On the Net


Why can't Frasier find love?

In the spirit of promoting mental health, we asked relationships counselors for their expert take on Frasier's romantic woes.

Pat Fedders, a therapist with Catholic Social Services, suggests the good doctor might be wound a little too tight.

"Loosen the tie," she advises. "Lighten up a little bit. Enjoy people for what they are."

Frasier is too serious and rather inflexible.

"If he were a really open, tender, warm guy, he would be Jerry Seinfeld; he wouldn't be Frasier. You kind of know what to expect from him because he's so predictably pompous."

Seven Neff, a counselor with Assured Counseling Services in Clermont County's Union Township, says Frasier is too narcissistic.

"He's very self-involved. He's very self-centered. He's got the radio show and all that going on," Neff says. " When you're spending that much time focusing on yourself, you really don't have time to connect to another person."
--Peggy O'Farrell

Is Charlotte the one?

Has Frasier found "the one" in matchmaker Charlotte? Fans of the show sound off:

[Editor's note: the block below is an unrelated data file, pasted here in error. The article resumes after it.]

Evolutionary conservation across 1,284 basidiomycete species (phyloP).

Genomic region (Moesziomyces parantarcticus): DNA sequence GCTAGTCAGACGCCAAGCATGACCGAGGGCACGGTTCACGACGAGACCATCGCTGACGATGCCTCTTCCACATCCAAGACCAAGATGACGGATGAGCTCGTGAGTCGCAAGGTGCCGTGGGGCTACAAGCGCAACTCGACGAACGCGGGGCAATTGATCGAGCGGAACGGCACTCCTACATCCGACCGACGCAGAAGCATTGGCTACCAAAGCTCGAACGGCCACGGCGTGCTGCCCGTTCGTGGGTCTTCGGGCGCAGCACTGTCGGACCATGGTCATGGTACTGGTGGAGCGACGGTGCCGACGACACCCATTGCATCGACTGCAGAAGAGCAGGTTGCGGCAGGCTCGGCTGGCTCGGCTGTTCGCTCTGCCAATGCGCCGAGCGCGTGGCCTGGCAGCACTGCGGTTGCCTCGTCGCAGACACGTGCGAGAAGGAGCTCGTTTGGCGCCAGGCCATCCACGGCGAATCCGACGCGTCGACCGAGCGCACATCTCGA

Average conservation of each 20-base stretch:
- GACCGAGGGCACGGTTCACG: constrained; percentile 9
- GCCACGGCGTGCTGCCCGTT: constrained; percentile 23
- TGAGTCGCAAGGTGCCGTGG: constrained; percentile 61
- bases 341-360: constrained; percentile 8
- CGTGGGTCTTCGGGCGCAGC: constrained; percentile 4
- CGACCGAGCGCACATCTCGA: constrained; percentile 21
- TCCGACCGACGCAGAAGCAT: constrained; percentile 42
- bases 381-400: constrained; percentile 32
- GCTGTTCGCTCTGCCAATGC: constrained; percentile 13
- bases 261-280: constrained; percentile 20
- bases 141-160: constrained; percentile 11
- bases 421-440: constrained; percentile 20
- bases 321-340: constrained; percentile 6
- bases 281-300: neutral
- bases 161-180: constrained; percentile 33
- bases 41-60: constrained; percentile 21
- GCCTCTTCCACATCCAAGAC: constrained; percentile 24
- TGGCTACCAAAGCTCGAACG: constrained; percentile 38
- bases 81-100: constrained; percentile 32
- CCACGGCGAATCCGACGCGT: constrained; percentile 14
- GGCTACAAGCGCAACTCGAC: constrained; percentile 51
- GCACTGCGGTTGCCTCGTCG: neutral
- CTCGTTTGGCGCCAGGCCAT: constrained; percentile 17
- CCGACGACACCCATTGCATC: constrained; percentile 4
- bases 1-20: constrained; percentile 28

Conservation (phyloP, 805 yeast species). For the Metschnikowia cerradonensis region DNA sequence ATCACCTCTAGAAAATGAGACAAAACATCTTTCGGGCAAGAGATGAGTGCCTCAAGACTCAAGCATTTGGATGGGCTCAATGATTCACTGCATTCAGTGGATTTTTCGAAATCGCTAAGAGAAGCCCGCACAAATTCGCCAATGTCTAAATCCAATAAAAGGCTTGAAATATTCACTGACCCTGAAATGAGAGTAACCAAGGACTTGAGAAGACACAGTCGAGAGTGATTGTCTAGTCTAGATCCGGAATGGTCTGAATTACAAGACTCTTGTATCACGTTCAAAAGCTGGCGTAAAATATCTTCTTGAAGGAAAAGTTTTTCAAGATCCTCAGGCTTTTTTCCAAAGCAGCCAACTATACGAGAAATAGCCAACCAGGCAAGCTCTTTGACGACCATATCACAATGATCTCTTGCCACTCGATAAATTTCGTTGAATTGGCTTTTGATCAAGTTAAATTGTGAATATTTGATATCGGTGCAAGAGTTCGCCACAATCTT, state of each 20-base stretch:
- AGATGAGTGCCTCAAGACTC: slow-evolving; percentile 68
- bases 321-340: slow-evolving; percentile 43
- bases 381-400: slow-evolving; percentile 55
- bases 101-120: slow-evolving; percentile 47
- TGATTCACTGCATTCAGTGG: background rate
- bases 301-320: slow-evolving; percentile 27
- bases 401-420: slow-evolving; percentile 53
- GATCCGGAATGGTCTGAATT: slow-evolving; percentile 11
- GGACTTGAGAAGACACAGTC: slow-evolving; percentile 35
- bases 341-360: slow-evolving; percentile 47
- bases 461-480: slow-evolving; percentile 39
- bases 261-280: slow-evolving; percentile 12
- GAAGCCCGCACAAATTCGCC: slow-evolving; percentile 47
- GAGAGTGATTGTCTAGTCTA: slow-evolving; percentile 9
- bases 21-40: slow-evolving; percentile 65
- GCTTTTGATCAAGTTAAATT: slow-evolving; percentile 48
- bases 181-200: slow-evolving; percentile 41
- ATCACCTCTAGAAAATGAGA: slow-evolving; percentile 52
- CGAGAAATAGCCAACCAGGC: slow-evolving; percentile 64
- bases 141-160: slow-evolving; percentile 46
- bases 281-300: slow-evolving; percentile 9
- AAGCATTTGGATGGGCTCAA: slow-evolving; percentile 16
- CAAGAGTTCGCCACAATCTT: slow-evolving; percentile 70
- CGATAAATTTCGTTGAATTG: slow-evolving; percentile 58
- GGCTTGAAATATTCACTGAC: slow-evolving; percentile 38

• Jim Fetick, 38, Anderson Township: "He will stay single - no one can take Lilith's place in Frasier's heart."

• June Carvel Johnson, 67, lives near Hillsboro: "I love the show and am sorry to see it end. I think Laura Linney is the one. . Frasier has sampled a variety of women over the years, but Laura is just enough fun to suit the ending of the show. I love her acting aside from the part she plays here. I hope she wins out with Frasier."

• Andrea Henderson, 37, West Chester Township: "I think he's too set in his ways to settle down for any length of time. Even if they do get married, it wouldn't last."

• Shari Kelly-Burrows, 39, Milford: "I'm still counting on a return of Lilith, or maybe even Diane, before Frasier makes a commitment to Laura Linney."

• Leslie Daly, 46, Loveland: "I think she is the one for Frasier. They have great chemistry - wit for wit, barb for barb."